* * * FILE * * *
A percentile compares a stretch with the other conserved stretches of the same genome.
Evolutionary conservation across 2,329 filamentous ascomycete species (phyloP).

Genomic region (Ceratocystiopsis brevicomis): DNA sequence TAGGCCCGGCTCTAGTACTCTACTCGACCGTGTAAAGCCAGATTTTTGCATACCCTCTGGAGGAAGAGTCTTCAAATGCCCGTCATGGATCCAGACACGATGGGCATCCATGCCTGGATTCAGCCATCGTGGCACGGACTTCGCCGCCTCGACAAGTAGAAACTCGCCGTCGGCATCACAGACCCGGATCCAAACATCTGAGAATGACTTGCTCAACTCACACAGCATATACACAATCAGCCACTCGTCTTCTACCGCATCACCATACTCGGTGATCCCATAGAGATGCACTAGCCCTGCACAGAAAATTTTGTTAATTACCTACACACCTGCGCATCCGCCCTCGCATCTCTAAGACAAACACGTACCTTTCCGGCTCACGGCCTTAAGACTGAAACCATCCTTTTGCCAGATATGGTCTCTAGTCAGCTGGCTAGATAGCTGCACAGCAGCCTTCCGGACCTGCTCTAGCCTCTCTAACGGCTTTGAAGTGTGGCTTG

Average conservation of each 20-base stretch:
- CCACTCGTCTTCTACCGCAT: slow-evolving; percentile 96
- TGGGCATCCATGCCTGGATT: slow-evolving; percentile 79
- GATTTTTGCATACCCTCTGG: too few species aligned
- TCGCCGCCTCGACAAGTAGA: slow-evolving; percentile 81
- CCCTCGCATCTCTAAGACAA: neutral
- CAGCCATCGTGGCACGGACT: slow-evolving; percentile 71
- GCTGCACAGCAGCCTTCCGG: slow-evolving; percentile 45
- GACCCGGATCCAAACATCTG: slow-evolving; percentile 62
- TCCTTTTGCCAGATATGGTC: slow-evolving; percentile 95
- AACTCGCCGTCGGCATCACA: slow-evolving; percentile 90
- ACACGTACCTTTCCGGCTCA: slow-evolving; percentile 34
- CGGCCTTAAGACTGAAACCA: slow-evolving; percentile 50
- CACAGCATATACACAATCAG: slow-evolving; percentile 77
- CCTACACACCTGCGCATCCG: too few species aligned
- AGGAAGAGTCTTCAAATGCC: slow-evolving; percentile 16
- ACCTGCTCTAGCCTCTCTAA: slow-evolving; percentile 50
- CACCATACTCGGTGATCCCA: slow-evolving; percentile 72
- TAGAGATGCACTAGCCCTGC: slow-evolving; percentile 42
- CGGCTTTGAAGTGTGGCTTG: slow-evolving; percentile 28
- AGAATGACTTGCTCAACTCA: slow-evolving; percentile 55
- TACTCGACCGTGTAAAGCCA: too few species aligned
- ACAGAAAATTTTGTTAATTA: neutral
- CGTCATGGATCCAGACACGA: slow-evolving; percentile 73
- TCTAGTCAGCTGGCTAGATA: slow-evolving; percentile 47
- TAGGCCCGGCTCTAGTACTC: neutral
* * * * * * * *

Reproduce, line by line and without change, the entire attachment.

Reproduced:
A percentile compares a stretch with the other conserved stretches of the same genome.
Evolutionary conservation across 2,329 filamentous ascomycete species (phyloP).

Genomic region (Ceratocystiopsis brevicomis): DNA sequence TAGGCCCGGCTCTAGTACTCTACTCGACCGTGTAAAGCCAGATTTTTGCATACCCTCTGGAGGAAGAGTCTTCAAATGCCCGTCATGGATCCAGACACGATGGGCATCCATGCCTGGATTCAGCCATCGTGGCACGGACTTCGCCGCCTCGACAAGTAGAAACTCGCCGTCGGCATCACAGACCCGGATCCAAACATCTGAGAATGACTTGCTCAACTCACACAGCATATACACAATCAGCCACTCGTCTTCTACCGCATCACCATACTCGGTGATCCCATAGAGATGCACTAGCCCTGCACAGAAAATTTTGTTAATTACCTACACACCTGCGCATCCGCCCTCGCATCTCTAAGACAAACACGTACCTTTCCGGCTCACGGCCTTAAGACTGAAACCATCCTTTTGCCAGATATGGTCTCTAGTCAGCTGGCTAGATAGCTGCACAGCAGCCTTCCGGACCTGCTCTAGCCTCTCTAACGGCTTTGAAGTGTGGCTTG

Average conservation of each 20-base stretch:
- CCACTCGTCTTCTACCGCAT: slow-evolving; percentile 96
- TGGGCATCCATGCCTGGATT: slow-evolving; percentile 79
- GATTTTTGCATACCCTCTGG: too few species aligned
- TCGCCGCCTCGACAAGTAGA: slow-evolving; percentile 81
- CCCTCGCATCTCTAAGACAA: neutral
- CAGCCATCGTGGCACGGACT: slow-evolving; percentile 71
- GCTGCACAGCAGCCTTCCGG: slow-evolving; percentile 45
- GACCCGGATCCAAACATCTG: slow-evolving; percentile 62
- TCCTTTTGCCAGATATGGTC: slow-evolving; percentile 95
- AACTCGCCGTCGGCATCACA: slow-evolving; percentile 90
- ACACGTACCTTTCCGGCTCA: slow-evolving; percentile 34
- CGGCCTTAAGACTGAAACCA: slow-evolving; percentile 50
- CACAGCATATACACAATCAG: slow-evolving; percentile 77
- CCTACACACCTGCGCATCCG: too few species aligned
- AGGAAGAGTCTTCAAATGCC: slow-evolving; percentile 16
- ACCTGCTCTAGCCTCTCTAA: slow-evolving; percentile 50
- CACCATACTCGGTGATCCCA: slow-evolving; percentile 72
- TAGAGATGCACTAGCCCTGC: slow-evolving; percentile 42
- CGGCTTTGAAGTGTGGCTTG: slow-evolving; percentile 28
- AGAATGACTTGCTCAACTCA: slow-evolving; percentile 55
- TACTCGACCGTGTAAAGCCA: too few species aligned
- ACAGAAAATTTTGTTAATTA: neutral
- CGTCATGGATCCAGACACGA: slow-evolving; percentile 73
- TCTAGTCAGCTGGCTAGATA: slow-evolving; percentile 47
- TAGGCCCGGCTCTAGTACTC: neutral